Spotlight on Nissan's future in Sunderland as Japanese ambassador warns firms could leave UK after Brexit

Japanese companies could move operations out of the UK if Brexit makes it a less profitable place to do business, the country's ambassador in London has warned.

Monday, 5th September 2016, 8:30 am
Updated Monday, 5th September 2016, 1:06 pm
The future of Nissan's plant in Sunderland has been raised by ambassador Koji Tsuruoka.

Koji Tsuruoka said he had spoken with executives at leading Japanese firms in the UK and none of them wanted to pull out.But he stressed that all options are open to the companies, which have a duty to their shareholders to remain profitable.Mr Tsuruoka's warning comes a day after Japan's government issued a 15-page list of demands aimed at protecting the country's car manufacturers and financial institutions as well as the jobs of Britons working for Japanese firms after Brexit.Prime Minister Theresa May was due to speak face to face with Japanese counterpart Shinzo Abe at the G20 summit in China later on Monday.

The Liberal Democrats have called on her party not to risk jobs at Nissan's Sunderland factory and Hitachi in County Durham after Japan said its companies will withdraw from Britain unless its free trade is guaranteed with the rest of Europe.

Susan Kramer, Liberal Democrat treasury spokesperson, said: “Theresa May promised to govern for the whole country but losing Japanese businesses would devastate the North East, which can ill afford to lose jobs.

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“The Government must give urgent re-assurance to Nissan and Hitachi that Britain’s number one priority is to remain part of the Single Market to protect jobs and grow our economy. Unfortunately, Conservative cabinet ministers fighting among themselves over what Brexit means sends out all the wrong signals.

“The Liberal Democrats are the only party fighting to keep Britain open, tolerant and united and are the real voice of opposition to the Conservative Brexit Government.”Mr Tsuruoka told the BBC Radio 4 Today programme that hundreds of Japanese companies have operations in the UK, adding: "They are companies responsible to their stakeholders and their duty is to produce profit."If the way Brexit ends up does not provide companies with a prospect of making sufficient profit to continue operating in the UK, of course there is no option that they can't choose. All options are open to them."Asked whether that could mean a company like Nissan closing its car plant in Sunderland, Mr Tsuruoka said: "These are exactly the predictions that are going to hurt the future of the economy because these decisions have not been made."I have been talking to a number of Japanese business leaders operating in the UK and they all agree that the UK is the best place to do business in Europe.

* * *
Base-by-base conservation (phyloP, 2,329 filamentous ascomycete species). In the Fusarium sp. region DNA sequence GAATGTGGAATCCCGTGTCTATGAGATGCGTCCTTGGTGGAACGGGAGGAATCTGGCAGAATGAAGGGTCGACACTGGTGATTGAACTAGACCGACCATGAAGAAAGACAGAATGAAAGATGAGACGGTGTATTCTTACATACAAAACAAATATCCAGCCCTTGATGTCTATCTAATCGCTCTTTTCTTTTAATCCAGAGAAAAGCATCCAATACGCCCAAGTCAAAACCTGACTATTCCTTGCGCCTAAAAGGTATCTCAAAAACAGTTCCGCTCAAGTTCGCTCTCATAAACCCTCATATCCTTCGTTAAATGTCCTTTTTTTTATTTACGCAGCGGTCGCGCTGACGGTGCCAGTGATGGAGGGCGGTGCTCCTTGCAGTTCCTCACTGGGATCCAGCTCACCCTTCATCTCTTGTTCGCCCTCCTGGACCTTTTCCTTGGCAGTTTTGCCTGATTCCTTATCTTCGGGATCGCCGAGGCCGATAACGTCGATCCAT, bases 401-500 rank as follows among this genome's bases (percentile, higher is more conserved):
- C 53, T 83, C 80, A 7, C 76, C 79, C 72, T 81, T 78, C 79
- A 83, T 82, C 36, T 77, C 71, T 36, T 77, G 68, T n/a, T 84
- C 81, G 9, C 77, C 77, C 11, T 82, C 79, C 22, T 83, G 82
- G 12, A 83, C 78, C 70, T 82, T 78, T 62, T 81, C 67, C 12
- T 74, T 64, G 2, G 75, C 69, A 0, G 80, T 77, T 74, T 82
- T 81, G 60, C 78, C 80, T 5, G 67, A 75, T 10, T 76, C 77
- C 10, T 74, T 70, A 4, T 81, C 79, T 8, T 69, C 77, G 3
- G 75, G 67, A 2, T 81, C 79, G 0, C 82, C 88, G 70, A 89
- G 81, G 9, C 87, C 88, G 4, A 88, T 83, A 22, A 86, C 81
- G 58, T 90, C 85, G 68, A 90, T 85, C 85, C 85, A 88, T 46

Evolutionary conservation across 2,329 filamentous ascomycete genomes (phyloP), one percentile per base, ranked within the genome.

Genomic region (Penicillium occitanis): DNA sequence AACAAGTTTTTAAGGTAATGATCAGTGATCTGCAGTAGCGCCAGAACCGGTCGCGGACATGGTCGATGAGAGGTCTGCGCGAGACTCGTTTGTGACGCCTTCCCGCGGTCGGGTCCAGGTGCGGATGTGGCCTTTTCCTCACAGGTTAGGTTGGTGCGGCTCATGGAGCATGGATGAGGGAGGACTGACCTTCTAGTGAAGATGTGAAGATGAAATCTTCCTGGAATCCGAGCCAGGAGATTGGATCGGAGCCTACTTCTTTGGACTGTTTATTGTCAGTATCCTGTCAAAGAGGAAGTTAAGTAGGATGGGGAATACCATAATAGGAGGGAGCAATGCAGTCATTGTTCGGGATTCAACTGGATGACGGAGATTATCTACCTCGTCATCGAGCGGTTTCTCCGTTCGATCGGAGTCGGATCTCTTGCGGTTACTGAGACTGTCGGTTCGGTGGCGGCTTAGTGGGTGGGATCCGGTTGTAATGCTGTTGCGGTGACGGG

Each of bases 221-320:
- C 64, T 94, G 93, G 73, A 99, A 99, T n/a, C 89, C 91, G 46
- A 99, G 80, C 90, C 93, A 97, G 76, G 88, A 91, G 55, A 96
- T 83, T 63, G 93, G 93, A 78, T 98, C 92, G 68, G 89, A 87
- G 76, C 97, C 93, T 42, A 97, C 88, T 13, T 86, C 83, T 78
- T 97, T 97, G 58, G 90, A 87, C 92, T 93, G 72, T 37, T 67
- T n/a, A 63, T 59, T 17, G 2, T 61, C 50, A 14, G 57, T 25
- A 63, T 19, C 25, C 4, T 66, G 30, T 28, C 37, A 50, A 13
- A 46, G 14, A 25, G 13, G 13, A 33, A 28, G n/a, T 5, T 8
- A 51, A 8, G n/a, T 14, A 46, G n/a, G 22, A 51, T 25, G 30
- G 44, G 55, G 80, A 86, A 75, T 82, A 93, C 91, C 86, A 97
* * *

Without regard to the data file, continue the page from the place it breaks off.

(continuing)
"They want to continue to operate from the UK, and the list of issues we have put out to the UK as well as the EU are issues that they are seeking to achieve."However, there is a negotiation that will have to be conducted and if these requests are not met, then it will be for industry to decide what to do."It is very difficult to imagine that all Japanese companies - including the auto companies - will be pulling out in totality from UK, because the UK economy will be here and vibrant and it will be a good market for auto manufacturers to continue to sell their cars."The problem we will have to confront is what is the market that could be accessed for production outside of the UK?

"If there are conditions that block Japanese auto makers' cars being exported to continental Europe, such as customs duties, that of course will affect the competitive nature of the pricing of the cars."But that is also something that can be affected by the currency exchange rates as well. It is not just customs duties."Mr Tsuruoka said Tokyo wanted to see a "well thought-through consideration" of the issues before formal talks on the UK's withdrawal from the EU begin, and welcomed Mrs May's "cautious and very patient" approach to the invocation of Article 50.Japan accepted that Brexit will happen, as a democratic decision of the British people, he said.But he warned that European and international economies could be damaged if withdrawal harms the UK economy, adding: "Therefore we have a very important stake in making Brexit a success that will not damage or hurt the global economy."